Consider the alternative. If you had to make copies of every value before anything could possibly change them out from under you, you'd have to write lots of extra defensive code.

Sometimes it's useful to modify values in place. If you want to pass a hash full of data to a function to modify it, creating and returning a new hash for each change could be tedious (to say nothing of inefficient).

Perl provides a mechanism by which to refer to a value without making a copy. Any changes made to that reference will update the value in place, such that all references to that value see the modified value. A reference is a first-class scalar data type which refers to another first-class data type.

Scalar References

The reference operator is the backslash (\). In scalar context, it creates a single reference which refers to another value. In list context, it creates a list of references. To take a reference to $name:

    my $name     = 'Larry';
    my $name_ref = \$name;

You must dereference a reference to evaluate the value to which it refers. Dereferencing requires you to add an extra sigil for each level of dereferencing:

    sub reverse_in_place
        my $name_ref = shift;
        $$name_ref   = reverse $$name_ref;

    my $name = 'Blabby';
    reverse_in_place( \$name );
    say $name;

The double scalar sigil ($$) dereferences a scalar reference.

While in @_, parameters behave as aliases to caller variables Remember that for loops produce a similar aliasing behavior (Iteration and Aliasing)., so you can modify them in place:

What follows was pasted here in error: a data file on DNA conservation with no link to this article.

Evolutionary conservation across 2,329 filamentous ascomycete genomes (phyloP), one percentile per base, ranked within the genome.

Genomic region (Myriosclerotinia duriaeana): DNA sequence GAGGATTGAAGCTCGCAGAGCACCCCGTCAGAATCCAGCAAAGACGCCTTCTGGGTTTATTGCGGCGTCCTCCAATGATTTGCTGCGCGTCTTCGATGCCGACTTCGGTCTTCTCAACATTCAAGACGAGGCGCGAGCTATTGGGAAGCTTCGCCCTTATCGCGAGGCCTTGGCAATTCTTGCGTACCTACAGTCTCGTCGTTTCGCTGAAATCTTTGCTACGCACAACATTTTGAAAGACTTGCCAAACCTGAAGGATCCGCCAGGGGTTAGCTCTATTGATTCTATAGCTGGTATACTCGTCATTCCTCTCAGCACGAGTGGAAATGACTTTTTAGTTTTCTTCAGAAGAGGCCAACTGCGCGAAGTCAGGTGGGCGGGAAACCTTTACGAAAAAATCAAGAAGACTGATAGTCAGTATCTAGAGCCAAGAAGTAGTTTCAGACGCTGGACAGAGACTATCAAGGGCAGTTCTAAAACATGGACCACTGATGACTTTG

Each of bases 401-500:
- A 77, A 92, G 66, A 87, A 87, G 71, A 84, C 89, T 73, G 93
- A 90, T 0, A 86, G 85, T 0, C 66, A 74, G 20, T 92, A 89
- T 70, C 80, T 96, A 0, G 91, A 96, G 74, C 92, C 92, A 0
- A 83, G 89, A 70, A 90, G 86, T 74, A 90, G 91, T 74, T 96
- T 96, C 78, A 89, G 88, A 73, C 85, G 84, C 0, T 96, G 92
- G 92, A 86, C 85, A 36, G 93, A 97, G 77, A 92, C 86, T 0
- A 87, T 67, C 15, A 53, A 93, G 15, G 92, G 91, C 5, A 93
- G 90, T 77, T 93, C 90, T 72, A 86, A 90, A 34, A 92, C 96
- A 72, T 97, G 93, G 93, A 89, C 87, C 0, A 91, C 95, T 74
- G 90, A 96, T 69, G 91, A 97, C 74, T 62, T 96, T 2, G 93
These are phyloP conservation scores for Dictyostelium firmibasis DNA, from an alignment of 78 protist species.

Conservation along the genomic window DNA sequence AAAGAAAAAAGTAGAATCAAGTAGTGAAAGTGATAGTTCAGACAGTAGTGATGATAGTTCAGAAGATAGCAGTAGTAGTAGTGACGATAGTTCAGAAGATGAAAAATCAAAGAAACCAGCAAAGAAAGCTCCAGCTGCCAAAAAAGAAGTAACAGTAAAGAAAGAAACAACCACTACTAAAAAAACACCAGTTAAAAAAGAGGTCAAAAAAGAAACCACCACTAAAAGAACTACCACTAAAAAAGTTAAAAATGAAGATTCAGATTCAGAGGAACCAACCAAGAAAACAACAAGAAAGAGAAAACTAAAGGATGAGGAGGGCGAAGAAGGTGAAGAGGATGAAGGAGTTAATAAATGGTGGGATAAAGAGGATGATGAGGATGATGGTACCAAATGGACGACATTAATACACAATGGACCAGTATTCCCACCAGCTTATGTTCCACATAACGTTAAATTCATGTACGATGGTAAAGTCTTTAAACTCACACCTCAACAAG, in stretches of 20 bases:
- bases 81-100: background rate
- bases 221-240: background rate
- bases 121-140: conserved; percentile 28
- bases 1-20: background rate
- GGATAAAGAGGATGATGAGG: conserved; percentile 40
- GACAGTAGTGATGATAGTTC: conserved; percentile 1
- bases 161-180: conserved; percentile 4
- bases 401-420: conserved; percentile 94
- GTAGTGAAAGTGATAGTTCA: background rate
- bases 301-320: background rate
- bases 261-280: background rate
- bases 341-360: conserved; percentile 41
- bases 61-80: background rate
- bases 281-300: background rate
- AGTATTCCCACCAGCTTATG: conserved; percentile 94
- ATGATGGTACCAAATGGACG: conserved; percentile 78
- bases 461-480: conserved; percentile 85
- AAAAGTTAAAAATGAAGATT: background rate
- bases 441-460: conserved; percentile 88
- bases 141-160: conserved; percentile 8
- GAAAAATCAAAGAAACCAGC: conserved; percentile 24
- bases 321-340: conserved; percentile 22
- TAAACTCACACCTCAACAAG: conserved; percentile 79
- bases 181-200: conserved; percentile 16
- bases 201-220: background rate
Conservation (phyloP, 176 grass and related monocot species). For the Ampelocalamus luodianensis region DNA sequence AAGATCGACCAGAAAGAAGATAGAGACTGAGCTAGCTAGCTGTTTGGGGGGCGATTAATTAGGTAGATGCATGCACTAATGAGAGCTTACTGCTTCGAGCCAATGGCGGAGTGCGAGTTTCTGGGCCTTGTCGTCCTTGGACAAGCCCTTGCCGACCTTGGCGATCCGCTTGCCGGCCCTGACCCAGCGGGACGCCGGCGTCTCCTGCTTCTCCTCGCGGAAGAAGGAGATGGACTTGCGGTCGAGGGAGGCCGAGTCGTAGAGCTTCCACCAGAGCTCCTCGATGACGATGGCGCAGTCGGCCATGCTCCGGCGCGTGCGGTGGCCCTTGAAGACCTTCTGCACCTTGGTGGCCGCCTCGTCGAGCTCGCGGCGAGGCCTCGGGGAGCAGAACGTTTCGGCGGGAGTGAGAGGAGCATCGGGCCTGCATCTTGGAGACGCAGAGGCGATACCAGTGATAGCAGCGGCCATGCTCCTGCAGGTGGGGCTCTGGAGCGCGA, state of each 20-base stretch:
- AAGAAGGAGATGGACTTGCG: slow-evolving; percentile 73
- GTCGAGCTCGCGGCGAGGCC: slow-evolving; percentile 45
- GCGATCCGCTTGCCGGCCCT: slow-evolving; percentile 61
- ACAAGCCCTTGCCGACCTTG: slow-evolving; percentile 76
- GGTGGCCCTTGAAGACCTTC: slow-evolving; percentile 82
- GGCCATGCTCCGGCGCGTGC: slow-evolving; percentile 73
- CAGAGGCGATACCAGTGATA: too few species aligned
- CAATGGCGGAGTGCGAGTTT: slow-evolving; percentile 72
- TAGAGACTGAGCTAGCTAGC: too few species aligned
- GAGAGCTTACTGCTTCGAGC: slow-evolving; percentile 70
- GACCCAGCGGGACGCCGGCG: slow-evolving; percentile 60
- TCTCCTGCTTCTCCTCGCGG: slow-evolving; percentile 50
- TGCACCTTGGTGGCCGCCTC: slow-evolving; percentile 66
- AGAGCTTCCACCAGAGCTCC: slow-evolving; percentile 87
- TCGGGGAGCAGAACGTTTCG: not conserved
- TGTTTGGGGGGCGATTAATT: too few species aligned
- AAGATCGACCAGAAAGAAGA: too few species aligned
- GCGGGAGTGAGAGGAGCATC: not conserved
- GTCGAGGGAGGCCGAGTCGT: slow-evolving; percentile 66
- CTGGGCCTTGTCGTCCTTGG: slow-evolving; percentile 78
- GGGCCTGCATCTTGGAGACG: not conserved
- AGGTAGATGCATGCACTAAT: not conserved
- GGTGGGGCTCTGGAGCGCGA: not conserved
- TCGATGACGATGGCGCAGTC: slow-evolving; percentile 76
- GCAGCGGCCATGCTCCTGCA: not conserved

sub reverse_value_in_place
        $_[0] = reverse $_[0];

    my $name = 'allizocohC';
    reverse_value_in_place( $name );
    say $name;

You usually don't want to modify values this way—callers rarely expect it, for example. Assigning parameters to lexicals within your functions removes this aliasing behavior.

Saving Memory with References

Modifying a value in place, or returning a reference to a scalar can save memory. Because Perl copies values on assignment, you could end up with multiple copies of a large string. Passing around references means that Perl will only copy the references—a far cheaper operation. Before you modify your code to pass only references, however, measure to see if this will make a difference.

Complex references may require a curly-brace block to disambiguate portions of the expression. You may always use this syntax, though sometimes it clarifies and other times it obscures:

    sub reverse_in_place
        my $name_ref   = shift;
        ${ $name_ref } = reverse ${ $name_ref };

If you forget to dereference a scalar reference, Perl will likely coerce the reference into a string value of the form SCALAR(0x93339e8) or a numeric value like 0x93339e8. This value indicates the type of reference (in this case, SCALAR) and the location in memory of the reference ... not that that is useful for anything beyond distinguishing between references..